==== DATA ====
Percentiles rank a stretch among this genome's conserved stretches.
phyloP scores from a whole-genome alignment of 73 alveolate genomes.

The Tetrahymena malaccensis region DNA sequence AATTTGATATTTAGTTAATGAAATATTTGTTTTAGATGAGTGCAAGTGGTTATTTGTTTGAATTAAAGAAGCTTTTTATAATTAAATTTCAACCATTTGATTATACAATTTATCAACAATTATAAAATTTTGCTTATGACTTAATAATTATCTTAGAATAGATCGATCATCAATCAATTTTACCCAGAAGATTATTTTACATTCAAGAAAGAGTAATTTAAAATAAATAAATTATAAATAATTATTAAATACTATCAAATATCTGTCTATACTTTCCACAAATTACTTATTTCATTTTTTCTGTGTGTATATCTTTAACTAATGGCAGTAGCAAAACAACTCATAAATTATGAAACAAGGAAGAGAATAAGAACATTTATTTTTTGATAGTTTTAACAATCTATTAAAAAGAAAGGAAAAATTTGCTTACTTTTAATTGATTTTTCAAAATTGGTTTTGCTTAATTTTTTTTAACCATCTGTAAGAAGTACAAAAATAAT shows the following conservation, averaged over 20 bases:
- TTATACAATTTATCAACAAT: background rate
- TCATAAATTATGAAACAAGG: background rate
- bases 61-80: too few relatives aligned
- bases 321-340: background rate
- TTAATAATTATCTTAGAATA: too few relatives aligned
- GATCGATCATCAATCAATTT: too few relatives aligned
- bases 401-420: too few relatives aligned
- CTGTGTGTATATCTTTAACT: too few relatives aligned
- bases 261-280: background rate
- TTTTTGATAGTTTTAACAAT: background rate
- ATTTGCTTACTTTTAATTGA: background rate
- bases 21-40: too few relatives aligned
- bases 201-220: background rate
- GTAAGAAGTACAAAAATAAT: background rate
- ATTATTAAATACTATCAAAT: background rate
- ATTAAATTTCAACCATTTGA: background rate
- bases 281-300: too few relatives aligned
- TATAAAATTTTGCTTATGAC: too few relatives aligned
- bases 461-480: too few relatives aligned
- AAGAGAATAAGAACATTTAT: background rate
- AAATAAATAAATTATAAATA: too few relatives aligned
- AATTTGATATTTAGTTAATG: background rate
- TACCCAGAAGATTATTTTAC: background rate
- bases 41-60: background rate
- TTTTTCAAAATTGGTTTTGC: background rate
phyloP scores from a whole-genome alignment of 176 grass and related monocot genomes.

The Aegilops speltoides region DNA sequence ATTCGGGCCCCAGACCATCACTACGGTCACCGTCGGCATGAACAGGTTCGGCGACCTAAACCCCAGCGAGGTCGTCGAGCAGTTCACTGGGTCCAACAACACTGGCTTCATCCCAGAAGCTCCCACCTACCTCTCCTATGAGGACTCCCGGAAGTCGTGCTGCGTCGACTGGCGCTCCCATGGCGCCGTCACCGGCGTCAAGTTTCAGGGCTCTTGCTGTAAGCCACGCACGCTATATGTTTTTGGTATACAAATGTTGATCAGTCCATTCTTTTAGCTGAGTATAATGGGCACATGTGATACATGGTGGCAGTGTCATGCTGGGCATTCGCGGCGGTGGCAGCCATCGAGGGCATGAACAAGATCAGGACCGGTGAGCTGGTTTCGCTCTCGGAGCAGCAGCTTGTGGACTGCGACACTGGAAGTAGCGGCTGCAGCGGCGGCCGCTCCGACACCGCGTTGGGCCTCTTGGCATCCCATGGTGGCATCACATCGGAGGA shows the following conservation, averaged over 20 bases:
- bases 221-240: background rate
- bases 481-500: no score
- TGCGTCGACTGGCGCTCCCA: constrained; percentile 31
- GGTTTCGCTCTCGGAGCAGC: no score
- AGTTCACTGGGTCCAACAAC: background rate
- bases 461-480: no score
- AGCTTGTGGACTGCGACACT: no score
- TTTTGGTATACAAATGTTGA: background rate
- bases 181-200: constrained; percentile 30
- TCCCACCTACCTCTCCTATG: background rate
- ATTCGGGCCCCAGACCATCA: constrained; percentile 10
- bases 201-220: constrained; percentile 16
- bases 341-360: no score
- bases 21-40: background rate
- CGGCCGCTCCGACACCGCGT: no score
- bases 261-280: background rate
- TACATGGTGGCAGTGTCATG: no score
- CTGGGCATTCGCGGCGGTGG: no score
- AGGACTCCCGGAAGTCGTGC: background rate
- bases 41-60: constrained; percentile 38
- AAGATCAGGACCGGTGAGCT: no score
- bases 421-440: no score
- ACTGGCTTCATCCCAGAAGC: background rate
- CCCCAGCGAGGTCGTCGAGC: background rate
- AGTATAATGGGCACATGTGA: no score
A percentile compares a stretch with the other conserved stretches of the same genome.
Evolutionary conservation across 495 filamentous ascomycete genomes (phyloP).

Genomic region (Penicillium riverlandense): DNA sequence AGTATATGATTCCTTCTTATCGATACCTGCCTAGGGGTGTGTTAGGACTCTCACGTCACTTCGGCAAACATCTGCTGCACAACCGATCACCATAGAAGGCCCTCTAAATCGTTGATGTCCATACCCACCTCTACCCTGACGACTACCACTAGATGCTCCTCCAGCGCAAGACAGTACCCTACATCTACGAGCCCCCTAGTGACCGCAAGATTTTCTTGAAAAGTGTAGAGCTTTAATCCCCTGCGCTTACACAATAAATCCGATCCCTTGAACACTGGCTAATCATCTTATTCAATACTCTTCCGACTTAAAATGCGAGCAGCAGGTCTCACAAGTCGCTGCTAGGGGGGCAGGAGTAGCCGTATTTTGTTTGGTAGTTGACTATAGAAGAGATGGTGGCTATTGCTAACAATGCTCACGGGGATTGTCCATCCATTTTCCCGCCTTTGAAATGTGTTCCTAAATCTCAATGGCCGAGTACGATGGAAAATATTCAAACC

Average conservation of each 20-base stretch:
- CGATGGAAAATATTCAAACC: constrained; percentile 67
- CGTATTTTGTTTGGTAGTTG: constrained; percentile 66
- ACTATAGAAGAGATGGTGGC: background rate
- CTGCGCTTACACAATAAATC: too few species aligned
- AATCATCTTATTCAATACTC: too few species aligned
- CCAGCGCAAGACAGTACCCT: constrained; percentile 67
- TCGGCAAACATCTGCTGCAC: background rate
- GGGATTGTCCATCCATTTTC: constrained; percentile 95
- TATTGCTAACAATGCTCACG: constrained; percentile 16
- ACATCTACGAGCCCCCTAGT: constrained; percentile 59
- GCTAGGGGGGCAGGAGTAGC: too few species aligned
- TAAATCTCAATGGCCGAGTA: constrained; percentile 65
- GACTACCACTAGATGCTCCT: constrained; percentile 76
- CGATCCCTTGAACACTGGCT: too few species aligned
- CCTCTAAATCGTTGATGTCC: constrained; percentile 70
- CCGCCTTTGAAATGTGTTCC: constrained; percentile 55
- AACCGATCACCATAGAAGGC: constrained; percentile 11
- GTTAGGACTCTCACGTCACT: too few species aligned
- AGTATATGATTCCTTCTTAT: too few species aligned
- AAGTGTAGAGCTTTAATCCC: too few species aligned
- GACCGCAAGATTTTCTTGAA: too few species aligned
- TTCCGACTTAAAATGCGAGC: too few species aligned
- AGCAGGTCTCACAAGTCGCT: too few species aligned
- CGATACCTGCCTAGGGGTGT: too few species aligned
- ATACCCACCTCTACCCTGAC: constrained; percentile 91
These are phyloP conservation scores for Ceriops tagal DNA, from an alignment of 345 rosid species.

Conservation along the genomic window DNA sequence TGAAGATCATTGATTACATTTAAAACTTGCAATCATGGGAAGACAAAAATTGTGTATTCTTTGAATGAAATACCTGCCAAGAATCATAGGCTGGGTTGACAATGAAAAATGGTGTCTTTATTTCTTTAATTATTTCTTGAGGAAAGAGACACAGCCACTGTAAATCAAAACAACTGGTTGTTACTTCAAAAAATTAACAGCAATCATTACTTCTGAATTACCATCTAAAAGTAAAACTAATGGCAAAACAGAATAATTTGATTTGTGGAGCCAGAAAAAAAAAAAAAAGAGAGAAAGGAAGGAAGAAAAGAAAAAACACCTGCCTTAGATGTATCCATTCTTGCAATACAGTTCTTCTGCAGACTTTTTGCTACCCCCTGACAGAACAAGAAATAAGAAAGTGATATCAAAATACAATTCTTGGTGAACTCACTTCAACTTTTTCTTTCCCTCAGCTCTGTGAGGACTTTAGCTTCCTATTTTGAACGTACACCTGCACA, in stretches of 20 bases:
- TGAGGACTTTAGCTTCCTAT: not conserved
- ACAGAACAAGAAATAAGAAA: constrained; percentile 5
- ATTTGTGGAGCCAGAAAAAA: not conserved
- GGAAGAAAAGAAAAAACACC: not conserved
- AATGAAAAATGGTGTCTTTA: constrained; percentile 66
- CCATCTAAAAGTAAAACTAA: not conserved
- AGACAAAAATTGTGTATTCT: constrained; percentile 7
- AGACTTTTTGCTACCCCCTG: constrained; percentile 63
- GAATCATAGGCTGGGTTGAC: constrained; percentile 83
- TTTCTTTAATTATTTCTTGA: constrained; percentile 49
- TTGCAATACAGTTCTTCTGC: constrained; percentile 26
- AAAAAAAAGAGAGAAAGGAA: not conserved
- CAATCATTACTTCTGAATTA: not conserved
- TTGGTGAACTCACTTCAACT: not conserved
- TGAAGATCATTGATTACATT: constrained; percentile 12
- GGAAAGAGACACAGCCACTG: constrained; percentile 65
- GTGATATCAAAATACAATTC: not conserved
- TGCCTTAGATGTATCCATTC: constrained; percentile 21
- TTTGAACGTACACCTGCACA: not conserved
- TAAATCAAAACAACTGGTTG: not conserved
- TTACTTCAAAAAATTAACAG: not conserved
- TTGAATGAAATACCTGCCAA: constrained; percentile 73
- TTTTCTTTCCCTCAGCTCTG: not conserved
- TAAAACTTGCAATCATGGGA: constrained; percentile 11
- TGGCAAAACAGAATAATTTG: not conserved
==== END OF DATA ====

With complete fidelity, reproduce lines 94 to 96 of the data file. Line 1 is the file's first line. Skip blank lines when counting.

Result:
- AGACTTTTTGCTACCCCCTG: constrained; percentile 63
- GAATCATAGGCTGGGTTGAC: constrained; percentile 83
- TTTCTTTAATTATTTCTTGA: constrained; percentile 49